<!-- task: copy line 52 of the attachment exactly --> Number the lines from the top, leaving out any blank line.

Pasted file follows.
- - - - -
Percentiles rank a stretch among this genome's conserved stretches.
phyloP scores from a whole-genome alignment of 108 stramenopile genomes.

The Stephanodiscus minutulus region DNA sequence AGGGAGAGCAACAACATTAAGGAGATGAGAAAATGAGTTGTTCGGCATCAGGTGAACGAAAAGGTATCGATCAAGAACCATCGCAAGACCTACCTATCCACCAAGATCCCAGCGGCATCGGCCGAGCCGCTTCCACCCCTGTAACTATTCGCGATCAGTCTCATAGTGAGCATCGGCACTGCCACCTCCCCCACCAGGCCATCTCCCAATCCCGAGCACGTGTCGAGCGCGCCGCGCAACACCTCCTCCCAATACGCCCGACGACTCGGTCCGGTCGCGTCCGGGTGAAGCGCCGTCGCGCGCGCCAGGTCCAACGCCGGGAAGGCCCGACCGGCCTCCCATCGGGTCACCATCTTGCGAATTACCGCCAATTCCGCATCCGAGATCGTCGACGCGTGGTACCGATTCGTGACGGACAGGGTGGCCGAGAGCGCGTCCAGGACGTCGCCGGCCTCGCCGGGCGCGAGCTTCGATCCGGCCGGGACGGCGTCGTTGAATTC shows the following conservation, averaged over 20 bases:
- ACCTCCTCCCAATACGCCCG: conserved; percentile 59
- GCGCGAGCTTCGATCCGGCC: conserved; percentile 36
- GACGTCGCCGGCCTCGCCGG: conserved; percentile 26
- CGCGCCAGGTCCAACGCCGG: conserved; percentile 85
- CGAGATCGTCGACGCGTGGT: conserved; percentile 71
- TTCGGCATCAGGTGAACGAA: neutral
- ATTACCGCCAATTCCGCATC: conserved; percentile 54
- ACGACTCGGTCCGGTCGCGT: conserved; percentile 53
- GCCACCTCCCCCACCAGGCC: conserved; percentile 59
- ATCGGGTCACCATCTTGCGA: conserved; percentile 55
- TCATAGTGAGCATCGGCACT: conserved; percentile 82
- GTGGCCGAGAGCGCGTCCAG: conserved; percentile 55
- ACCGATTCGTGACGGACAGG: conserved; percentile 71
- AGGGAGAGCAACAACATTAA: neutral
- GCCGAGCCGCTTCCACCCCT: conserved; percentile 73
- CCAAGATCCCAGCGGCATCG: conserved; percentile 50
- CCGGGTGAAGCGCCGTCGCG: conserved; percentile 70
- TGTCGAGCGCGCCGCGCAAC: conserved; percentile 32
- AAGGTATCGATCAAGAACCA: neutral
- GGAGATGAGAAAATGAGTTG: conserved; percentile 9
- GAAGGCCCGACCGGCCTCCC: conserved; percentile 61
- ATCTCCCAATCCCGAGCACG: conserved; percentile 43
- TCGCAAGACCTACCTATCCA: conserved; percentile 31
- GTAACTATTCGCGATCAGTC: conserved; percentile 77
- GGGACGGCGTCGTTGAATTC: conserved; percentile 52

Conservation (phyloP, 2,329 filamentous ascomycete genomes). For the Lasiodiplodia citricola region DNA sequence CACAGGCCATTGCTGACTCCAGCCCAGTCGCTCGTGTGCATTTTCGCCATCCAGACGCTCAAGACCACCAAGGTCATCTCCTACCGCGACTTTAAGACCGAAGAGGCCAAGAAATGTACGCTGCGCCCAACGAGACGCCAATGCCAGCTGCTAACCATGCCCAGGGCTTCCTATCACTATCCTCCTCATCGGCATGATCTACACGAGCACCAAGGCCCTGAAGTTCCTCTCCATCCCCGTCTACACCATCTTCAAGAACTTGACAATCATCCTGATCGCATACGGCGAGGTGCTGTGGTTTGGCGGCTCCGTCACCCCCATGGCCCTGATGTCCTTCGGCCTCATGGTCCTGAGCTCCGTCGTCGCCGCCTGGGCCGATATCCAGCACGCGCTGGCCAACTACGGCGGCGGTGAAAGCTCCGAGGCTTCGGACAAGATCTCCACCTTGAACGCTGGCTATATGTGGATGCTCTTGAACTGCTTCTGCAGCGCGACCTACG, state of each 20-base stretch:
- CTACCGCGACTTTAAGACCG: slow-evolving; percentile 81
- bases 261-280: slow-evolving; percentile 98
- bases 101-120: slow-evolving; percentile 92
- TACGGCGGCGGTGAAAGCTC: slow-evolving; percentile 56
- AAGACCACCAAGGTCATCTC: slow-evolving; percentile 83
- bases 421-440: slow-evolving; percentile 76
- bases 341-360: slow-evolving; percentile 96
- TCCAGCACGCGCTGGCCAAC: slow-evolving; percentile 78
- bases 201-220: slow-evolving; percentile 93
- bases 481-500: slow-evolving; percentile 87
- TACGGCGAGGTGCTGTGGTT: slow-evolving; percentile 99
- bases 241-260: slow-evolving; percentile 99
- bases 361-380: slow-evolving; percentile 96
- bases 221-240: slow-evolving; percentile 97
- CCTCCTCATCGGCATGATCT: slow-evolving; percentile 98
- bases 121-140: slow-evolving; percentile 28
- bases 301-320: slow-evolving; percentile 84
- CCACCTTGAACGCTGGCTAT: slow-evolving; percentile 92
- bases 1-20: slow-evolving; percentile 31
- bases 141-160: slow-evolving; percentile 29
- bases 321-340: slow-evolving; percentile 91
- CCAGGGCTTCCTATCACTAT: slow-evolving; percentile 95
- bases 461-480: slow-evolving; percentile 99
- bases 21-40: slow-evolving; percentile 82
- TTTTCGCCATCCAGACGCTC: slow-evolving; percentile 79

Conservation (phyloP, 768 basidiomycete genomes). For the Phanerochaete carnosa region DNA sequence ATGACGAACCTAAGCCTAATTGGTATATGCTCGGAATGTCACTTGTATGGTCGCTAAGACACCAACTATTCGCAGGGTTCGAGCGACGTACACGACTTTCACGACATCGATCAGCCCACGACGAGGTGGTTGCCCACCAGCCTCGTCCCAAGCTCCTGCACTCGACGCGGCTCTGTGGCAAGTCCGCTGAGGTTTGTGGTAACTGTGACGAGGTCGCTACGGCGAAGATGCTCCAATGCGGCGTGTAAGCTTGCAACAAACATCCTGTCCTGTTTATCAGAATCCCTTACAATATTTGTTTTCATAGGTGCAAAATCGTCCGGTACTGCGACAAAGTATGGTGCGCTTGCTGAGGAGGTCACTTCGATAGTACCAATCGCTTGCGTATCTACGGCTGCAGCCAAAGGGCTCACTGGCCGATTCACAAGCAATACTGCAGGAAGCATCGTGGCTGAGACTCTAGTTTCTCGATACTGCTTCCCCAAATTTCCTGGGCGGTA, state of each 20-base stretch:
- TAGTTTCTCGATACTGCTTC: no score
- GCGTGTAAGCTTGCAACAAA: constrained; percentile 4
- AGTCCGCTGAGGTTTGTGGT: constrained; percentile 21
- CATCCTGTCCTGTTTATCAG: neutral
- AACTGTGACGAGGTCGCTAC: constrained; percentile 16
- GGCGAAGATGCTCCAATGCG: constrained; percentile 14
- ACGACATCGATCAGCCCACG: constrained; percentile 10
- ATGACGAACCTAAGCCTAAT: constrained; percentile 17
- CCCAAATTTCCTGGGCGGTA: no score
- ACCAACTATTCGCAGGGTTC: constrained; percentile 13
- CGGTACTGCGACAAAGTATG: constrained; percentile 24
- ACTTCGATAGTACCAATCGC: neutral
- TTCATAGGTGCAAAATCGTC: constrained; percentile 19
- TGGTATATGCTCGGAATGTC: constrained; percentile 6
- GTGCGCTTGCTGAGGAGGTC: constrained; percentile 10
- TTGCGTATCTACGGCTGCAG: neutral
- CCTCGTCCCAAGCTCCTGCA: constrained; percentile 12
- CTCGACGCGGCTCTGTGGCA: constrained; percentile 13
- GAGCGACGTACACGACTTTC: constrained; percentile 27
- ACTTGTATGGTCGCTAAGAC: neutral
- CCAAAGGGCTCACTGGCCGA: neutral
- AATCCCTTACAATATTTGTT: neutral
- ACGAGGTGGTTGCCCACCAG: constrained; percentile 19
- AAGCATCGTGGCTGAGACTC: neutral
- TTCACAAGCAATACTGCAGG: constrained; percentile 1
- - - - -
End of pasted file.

- bases 461-480: slow-evolving; percentile 99